However, Lula gave me an early birthday present yesterday, a sneeze and a yawn in quick succession.  And there's an epic build up to the sneeze.

 Holding her is Mistura, her marvelous night nurse.


One of my favorite things so far about having kids is watching them learn.


My sister Caitlin is back from Prague and visiting for a couple of weeks.  The two of us crammed into our tiny bathroom with the kids to give them a bath.  It felt like old times.  The apartment we grew up in had such a small bathroom, and only 1 bathroom for 4 people, that bath time felt akin to taking a shower in a subway car at rush hour.

I had the bright idea that since Lula hates baths and Roan loves baths that maybe if we gave them a bath together she would see the error of her ways and love bath time too. Um, no.

06 June 2011


Two new developments around here in the past week or so.

Lula's top and bottom front teeth have broken through. So far it's the only thing she's beaten her brother at, and she's psyched to try them out.  Lula is having an MRI next week so we are going easy on any feeding therapy with liquids to make sure that her lungs are completely clear and in the interim she has discovered cookies.  She doesn't swallow much cookie, but she loves scraping her new teeth on them and chomping down on them.  She breaks them into little pieces, which i then have to try to fish out without being bitten myself.
Actual bite marks! Can you see em?
Cookie remnants

The other thing is that Roan has discovered his nose. Or rather his nostril. And that his finger fits so snugly in it.  We are trying to discourage it but then he goes after our nostrils, which is worse.  Apparently it's some developmental milestone (Lula's OT called it "single digit identification" or some such). It's also confusing because we are trying to teach him to identify body parts ie "Where's Roan's nose? Where's Roan's ear?" and pointing and picking are verrry similar in his view.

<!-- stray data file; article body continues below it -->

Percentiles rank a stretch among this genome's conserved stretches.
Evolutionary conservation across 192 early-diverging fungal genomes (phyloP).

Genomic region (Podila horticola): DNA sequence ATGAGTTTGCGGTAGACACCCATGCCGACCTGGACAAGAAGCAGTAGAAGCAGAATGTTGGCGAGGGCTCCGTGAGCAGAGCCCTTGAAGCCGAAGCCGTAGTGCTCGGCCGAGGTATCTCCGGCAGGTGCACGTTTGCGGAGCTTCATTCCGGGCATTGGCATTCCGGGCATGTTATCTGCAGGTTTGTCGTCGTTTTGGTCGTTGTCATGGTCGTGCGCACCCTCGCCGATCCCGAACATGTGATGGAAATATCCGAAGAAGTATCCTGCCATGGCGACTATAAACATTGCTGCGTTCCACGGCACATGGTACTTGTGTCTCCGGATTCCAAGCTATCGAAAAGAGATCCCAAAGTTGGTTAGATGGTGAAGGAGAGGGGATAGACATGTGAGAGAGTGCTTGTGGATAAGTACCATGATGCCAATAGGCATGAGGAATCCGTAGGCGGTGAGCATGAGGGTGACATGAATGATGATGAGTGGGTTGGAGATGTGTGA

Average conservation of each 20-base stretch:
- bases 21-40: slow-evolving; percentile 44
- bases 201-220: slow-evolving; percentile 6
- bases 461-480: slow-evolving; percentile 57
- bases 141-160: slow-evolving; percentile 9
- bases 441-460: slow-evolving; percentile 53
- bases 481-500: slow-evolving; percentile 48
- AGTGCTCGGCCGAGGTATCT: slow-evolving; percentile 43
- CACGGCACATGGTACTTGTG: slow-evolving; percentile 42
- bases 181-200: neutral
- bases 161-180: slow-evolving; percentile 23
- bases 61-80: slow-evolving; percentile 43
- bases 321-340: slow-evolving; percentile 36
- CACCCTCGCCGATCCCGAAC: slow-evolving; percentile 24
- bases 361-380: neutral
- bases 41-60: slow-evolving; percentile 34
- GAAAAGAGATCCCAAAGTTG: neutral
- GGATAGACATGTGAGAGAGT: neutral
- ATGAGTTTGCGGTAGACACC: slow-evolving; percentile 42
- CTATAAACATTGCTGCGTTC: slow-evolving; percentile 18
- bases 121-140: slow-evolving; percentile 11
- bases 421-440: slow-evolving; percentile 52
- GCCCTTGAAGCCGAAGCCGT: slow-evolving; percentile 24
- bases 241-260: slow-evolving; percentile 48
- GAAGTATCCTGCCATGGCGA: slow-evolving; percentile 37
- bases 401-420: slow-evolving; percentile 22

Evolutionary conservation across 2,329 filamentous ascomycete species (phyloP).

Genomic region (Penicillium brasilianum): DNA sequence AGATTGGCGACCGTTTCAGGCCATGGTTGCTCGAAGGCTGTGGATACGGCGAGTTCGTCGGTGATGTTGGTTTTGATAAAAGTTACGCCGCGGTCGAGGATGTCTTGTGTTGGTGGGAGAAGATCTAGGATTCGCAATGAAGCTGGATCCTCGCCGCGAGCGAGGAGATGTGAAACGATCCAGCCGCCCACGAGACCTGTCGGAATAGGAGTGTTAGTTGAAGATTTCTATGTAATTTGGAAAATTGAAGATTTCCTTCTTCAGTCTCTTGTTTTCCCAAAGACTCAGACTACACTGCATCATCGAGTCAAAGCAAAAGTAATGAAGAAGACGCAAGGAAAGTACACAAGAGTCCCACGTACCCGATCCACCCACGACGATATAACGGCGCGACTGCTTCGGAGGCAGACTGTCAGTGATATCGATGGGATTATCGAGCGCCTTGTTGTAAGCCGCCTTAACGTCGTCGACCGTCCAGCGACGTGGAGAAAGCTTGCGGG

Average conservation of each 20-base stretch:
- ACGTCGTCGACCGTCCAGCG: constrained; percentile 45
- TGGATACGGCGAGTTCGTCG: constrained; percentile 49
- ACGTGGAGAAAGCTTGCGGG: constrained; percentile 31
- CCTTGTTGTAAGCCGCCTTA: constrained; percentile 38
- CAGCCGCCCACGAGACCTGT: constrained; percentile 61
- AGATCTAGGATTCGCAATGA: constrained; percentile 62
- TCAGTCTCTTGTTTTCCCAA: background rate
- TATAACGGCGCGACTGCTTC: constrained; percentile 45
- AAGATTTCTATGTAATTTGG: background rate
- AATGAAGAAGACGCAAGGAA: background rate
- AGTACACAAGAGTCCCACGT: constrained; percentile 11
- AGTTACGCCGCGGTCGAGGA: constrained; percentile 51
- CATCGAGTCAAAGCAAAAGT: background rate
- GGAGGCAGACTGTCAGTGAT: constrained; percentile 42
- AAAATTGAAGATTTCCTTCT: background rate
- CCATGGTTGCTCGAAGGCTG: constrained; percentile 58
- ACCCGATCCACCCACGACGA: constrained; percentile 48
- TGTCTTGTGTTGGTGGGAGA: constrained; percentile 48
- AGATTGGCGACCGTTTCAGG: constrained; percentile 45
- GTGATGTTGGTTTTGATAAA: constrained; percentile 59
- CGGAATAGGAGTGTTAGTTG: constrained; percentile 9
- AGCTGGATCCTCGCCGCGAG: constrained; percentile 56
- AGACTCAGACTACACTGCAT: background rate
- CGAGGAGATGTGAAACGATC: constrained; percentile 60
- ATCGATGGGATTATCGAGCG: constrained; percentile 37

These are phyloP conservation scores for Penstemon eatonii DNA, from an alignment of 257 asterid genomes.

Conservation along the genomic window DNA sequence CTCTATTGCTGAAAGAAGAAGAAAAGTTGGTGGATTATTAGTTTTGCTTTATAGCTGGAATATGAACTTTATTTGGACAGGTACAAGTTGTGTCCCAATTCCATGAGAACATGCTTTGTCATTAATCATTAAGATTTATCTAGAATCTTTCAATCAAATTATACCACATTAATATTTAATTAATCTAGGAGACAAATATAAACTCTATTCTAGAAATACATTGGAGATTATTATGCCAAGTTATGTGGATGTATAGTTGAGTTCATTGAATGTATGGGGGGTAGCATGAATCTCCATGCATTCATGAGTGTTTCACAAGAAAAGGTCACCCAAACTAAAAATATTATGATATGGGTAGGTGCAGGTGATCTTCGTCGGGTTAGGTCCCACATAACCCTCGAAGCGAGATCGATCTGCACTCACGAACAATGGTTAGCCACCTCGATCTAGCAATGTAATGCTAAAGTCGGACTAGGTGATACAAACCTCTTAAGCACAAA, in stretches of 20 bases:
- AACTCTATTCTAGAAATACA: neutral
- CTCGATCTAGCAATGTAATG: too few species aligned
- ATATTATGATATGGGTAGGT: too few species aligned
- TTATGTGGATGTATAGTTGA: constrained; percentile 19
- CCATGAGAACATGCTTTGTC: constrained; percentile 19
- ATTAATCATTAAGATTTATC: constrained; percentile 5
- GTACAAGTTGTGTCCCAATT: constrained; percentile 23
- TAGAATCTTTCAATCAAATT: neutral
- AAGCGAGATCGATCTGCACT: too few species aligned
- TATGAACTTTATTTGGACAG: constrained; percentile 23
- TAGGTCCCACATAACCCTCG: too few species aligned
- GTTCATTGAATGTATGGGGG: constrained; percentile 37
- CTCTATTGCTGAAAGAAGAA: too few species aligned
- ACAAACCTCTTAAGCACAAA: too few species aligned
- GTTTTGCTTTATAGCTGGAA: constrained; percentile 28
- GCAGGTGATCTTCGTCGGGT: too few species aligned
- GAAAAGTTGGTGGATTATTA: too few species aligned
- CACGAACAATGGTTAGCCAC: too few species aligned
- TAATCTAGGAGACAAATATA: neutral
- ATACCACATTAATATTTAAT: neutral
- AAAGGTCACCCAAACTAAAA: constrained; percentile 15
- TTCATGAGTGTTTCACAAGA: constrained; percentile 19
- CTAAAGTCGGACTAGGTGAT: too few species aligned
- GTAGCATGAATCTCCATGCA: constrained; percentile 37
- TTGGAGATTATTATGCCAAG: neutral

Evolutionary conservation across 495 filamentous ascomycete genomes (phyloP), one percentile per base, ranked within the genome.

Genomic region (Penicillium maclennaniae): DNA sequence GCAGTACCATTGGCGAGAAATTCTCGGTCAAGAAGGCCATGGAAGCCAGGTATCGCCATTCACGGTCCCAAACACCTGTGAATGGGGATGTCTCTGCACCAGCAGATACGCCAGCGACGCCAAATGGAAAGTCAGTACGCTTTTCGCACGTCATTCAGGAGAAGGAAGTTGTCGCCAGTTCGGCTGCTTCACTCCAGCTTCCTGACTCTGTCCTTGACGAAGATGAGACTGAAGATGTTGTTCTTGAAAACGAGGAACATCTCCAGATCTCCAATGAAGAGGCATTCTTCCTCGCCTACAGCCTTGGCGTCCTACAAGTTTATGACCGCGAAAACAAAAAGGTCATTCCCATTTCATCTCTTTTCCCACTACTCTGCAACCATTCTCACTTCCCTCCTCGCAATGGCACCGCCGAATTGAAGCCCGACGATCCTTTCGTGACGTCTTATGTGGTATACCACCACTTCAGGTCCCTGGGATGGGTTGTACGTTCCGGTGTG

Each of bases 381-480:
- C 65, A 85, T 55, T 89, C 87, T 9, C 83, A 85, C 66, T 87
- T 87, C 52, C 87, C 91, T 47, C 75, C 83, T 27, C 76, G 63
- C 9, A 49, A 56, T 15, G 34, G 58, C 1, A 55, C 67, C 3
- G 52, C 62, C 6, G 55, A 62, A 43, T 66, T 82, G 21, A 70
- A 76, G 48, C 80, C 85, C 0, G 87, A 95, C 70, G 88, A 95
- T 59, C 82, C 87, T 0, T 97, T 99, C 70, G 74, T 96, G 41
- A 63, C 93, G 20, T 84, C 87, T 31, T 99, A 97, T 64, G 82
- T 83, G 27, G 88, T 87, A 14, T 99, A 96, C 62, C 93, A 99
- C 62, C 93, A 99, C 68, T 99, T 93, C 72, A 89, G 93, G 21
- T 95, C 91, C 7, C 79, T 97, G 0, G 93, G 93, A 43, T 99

Doing the Seinfeld-style nose pick fake out

04 June 2011


One of the occupational hazards of being in this house is that there are prototypes everywhere.  Sam likes to test out his newest trash can design (which, by the way, is broken) or his latest idea for a mobile office unit (ahem, still not quite finished) at home.  Truly, his ingenuity cannot be overstated.  He's MacGyver and a Boy Scout rolled into one. He has a way of adapting the most mundane household items to fit a certain precision he has about almost everything.

Consequently lots of things for the kids are rigged just so.

Such as...

Lula's G-tube had a habit of popping out and spilling milk everywhere if she stretched too much so Sam took a hair clip, sawed off the ends and bent them inward.  Works a treat!

Lula's new feeding chair is attached to the base of an Ikea office chair.  Goes up and down, spins, and does wheelies.

Roan kept wanting us to hold his bottle for him. Sam looped a rubber band around the bottle and through the gate and voila!  Instant gerbil. 

01 June 2011


Summer has landed like a soggy diaper on a fire pit here in NYC.  Only June 1 and it already hit almost 90ยบ today.  We took the kids to Prospect Park over the weekend and the sprinklers were on.  I kept having these bizarre deja vu moments because they are the same playgrounds I played in as a kid (in Central Park but they are all very much the same).  Fighting for the tire swings.  That slightly gross pasty sand from the sand pit.  Molten hot jungle gyms. Ice cold sprinklers that you would play in until your lips turned blue. What wonderful, messy, magical, chaotic places they are. I am so glad my kids are going to experience them too.